Monday, January 10, 2011

On the shore

"What is it?"

"It's not something you can get across in words. The real response is something words can't express."

"There you go," Sada replies. "Exactly. If you can't get it across in words then it's better not to try."

"Even to yourself?" I ask.

"Yeah, even to yourself," Sada says. "Better not to try to explain it, even to yourself."

I won't try (too hard) to explain it (much). I read Haruki Murakami's Kafka on the Shore over the holiday season, finally and having made some false starts on it over the last few months. I find reading Murakami demands a certain state of mind — sometimes the willed reading of him might bring this state into being, but sometimes it doesn't come so easy. That said, once I was in it, I loved it.

Murakami's not exactly a prose stylist, at least not in translation, but he does have the occasional way with words ("Her smile steps offstage for a moment, then does an encore"). He's more an idea guy. Thing is, I'm not really sure what the idea is.

Now, The Wind-up Bird Chronicles was pretty mind-blowing. Dream-like and trippy. But now that I "know" Murakami, his style of slipstream is a literary normal that I'm perfectly accustomed to. I mean, this being the fourth Murakami I've read, the edge is gone; it's no longer weird.

It's a lovely feeling, to be swept up in this surreality, the strange interconnections. I kind of wish I'd discovered Murakami decades ago — as a university student I'd have peed my pants with excitement to get my hands on his latest. But now, as much as I enjoy getting lost in Murakami's world (and make no mistake: I will read plenty more, and I'm plenty excited about 1Q84), I feel like I've been tricked — it just doesn't strike me as all that deep.

I'm not entirely sure what makes me say that, and I'm not all that sure what "deep" is. But take for example this idea: "People are drawn deeper into tragedy not by their defects but by their virtues." It's just thrown out there in a casual conversation. Sure, the character doesn't say this in a vacuum; there's context, there are references to Aristotle, to Oedipus. But the idea itself is the sort of thing you could write volumes about; yet there it is, for the reader to latch onto, or not, for a paragraph or two, and that's pretty much the end of the idea. It doesn't exactly weave itself throughout the novel as a grand theme (unless you work really hard at analyzing the novel that way).

I suppose this makes it deeper than the books that don't even bother throwing that kind of idea to the reader, but it makes me feel teased and short-changed. Maybe, even, there are too many ideas, and they're all over the place, touched on lightly, and this upsets some literary order I keep in my head. Not that I'm averse to doing any thinking for myself, but Murakami lulls me into believing that I'm thinking when I'm not. I finish Murakami novels with a "What just happened?" feeling, not with regard to the plot, but with a question mark hovering over the (pleasurable) immersive experience of reading a Murakami novel: Why did I love it so much? Neat trick. I don't know how he pulls it off.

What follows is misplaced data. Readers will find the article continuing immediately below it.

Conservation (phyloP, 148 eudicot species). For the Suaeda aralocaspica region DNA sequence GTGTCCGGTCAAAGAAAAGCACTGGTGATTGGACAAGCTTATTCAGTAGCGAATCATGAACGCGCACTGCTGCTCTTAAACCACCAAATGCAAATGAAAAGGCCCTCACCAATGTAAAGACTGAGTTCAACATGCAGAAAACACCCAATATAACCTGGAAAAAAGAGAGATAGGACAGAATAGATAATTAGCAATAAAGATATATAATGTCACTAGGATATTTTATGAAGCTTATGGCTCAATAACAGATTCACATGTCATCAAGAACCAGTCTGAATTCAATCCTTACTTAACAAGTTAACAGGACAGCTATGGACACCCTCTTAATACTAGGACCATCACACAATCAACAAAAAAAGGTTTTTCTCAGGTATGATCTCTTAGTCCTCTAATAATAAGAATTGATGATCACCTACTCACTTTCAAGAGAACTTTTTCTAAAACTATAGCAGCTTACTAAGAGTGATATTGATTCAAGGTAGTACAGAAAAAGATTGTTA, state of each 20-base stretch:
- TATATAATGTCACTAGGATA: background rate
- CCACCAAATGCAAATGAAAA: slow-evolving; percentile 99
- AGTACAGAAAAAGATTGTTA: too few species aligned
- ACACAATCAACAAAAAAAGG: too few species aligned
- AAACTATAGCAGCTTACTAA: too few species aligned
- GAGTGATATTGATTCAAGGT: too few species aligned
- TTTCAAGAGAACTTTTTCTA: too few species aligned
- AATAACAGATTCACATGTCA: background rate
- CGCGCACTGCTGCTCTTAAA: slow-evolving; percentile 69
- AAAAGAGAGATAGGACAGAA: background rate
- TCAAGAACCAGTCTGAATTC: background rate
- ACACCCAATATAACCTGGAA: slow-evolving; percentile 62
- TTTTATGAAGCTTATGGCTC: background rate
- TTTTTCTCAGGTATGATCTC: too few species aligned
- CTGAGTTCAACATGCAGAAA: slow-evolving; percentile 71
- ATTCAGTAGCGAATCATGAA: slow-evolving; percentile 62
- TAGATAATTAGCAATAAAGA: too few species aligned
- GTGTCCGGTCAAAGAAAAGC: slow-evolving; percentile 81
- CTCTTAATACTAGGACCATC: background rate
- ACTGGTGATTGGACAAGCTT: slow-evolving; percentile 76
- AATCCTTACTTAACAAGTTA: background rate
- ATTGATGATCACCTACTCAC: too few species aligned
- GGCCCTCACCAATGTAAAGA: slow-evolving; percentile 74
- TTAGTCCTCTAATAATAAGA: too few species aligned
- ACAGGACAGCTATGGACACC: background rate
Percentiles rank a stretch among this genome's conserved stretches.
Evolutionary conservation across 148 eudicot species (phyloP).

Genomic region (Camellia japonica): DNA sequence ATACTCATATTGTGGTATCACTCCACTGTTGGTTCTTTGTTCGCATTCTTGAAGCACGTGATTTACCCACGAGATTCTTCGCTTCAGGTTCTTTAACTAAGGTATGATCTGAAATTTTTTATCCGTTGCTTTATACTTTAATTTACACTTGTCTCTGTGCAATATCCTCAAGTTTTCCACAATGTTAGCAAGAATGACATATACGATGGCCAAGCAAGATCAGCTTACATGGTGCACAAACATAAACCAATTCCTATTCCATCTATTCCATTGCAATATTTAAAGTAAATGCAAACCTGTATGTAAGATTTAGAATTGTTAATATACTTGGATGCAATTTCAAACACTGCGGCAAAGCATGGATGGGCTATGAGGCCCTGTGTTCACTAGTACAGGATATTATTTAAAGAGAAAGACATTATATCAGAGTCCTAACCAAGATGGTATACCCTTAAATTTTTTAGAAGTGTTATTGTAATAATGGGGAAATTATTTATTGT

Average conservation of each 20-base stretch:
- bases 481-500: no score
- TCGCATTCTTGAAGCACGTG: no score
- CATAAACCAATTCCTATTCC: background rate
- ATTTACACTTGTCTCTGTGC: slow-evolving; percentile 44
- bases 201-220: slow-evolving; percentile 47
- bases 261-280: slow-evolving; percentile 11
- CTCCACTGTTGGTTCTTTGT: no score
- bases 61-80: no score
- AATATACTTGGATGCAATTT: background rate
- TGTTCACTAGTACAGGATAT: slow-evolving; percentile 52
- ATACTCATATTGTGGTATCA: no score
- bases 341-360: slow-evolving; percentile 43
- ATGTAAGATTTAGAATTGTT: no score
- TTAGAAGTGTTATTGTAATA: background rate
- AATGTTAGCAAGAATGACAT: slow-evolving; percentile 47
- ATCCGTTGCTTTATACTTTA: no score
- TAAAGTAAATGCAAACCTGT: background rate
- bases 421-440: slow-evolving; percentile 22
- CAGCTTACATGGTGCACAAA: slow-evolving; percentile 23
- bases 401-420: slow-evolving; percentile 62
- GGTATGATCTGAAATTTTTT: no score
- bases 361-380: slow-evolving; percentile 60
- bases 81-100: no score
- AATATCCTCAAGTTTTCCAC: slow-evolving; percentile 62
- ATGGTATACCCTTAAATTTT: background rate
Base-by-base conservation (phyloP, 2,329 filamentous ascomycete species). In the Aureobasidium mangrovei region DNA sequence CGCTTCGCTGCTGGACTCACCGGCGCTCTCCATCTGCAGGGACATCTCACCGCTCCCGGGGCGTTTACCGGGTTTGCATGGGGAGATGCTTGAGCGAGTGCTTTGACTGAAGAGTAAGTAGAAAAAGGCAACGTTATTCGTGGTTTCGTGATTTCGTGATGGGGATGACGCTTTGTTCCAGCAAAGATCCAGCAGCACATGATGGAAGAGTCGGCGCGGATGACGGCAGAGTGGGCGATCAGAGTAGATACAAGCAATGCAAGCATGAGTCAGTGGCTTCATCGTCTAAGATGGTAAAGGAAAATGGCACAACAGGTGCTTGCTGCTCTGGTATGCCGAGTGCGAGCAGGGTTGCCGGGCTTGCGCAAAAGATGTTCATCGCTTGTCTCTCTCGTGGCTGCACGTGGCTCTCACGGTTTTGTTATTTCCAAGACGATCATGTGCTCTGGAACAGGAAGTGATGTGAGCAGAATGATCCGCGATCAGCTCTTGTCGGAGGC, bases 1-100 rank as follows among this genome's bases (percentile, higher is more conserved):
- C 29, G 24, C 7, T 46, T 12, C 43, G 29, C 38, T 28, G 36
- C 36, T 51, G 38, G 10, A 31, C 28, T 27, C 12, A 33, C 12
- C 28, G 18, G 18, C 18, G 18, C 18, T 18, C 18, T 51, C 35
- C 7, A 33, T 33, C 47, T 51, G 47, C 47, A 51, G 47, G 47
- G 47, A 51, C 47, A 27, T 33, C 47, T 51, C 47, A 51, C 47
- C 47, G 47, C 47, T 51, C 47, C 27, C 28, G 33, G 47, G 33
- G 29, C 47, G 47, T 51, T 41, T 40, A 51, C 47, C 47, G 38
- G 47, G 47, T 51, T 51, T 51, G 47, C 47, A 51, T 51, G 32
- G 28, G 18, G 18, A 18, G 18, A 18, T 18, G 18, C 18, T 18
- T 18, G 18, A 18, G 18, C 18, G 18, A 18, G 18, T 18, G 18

Do you love Murakami? Do you think he's "deep"? Or just beautiful?

Apart from the talking cats, and that a guy carried on conversations with the cats, my favourite part of Kafka on the Shore is the digressions on music. The book should come with a built-in soundtrack. Schubert. Beethoven's Archduke Trio. Haydn. (I had to make due with other Beethoven trios.)

They say writing about music is like dancing about architecture, which is hard to do well. I love that Murakami has characters talking about music, with interesting things to say about it, and naturally.

"That's why I like to listen to Schubert while I'm driving. Like I said, it's because all the performances are imperfect. A dense, artistic kind of imperfection stimulates your consciousness, keeps you alert. If I listen to some utterly perfect performance of an utterly perfect piece while I'm driving, I might want to close my eyes and die right then and there. But listening to the D major, I can feel the limits of what humans are capable of — that certain types of perfection can only be realized through a limitless accumulation of the imperfect. And personally, I find that encouraging. Do you know what I'm getting at?"
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